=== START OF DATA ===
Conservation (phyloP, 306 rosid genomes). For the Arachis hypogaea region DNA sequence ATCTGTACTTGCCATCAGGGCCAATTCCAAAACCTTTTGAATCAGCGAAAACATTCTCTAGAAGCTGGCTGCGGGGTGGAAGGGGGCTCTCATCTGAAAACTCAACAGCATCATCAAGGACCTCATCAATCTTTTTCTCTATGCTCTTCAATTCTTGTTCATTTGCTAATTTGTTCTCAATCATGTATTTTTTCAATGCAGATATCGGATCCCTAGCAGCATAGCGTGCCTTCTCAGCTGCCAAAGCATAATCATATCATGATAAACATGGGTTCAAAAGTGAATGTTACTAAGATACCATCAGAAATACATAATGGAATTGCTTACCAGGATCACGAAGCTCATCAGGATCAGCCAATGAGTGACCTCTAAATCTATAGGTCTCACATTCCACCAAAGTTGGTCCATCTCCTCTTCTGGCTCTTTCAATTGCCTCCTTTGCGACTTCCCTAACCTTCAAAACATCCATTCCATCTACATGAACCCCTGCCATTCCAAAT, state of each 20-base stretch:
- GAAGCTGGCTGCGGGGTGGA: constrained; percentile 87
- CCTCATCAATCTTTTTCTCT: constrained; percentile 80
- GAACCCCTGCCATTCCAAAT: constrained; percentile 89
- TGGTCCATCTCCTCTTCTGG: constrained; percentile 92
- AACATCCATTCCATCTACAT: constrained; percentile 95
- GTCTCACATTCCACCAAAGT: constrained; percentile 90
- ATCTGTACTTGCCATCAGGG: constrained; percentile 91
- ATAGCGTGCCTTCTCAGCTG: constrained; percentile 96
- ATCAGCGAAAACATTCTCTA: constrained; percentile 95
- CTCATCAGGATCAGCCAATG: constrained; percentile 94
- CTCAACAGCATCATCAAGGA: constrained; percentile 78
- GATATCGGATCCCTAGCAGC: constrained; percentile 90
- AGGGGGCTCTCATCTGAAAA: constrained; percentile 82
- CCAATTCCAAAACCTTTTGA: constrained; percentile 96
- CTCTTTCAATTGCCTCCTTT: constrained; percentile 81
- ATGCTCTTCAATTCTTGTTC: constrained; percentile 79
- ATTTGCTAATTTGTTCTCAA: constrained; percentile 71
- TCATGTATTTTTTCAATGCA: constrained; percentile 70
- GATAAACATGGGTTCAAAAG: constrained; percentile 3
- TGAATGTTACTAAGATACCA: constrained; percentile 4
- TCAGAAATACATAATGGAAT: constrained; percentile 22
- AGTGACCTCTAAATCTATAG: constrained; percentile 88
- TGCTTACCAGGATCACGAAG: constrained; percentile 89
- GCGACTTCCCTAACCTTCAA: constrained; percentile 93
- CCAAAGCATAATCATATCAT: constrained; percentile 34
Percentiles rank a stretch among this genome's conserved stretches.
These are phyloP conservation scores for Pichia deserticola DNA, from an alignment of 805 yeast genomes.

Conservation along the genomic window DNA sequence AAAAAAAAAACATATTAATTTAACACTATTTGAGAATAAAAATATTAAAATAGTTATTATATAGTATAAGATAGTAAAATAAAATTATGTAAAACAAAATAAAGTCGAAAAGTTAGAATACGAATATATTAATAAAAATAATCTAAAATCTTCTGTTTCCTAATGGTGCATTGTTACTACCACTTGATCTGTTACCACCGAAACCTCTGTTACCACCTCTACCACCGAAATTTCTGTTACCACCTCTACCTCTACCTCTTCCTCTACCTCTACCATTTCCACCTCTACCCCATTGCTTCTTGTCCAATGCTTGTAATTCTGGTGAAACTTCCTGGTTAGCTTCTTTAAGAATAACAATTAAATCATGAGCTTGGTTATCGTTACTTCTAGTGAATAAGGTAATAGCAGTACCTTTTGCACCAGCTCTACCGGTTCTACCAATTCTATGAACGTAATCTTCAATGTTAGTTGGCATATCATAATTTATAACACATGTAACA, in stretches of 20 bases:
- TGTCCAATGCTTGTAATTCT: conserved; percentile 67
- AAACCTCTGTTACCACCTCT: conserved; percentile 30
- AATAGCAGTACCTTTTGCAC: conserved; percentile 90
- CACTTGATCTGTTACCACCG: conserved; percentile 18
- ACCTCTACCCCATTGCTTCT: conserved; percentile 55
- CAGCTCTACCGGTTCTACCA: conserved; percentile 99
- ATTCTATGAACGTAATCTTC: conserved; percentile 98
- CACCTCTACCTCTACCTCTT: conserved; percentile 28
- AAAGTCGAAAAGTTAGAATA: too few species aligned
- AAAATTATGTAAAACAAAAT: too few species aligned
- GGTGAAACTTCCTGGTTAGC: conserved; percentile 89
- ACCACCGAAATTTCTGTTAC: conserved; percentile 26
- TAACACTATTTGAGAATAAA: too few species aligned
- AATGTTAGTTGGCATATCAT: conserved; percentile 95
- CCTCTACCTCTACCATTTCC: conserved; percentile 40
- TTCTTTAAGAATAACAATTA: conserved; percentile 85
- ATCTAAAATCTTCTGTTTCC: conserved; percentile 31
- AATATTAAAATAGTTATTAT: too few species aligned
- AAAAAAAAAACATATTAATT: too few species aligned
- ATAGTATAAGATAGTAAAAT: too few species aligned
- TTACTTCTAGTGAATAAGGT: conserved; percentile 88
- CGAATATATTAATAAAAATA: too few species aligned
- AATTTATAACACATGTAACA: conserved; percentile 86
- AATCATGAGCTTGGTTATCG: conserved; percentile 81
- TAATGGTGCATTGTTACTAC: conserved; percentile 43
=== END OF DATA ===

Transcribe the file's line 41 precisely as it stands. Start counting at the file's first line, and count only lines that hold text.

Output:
- ACCACCGAAATTTCTGTTAC: conserved; percentile 26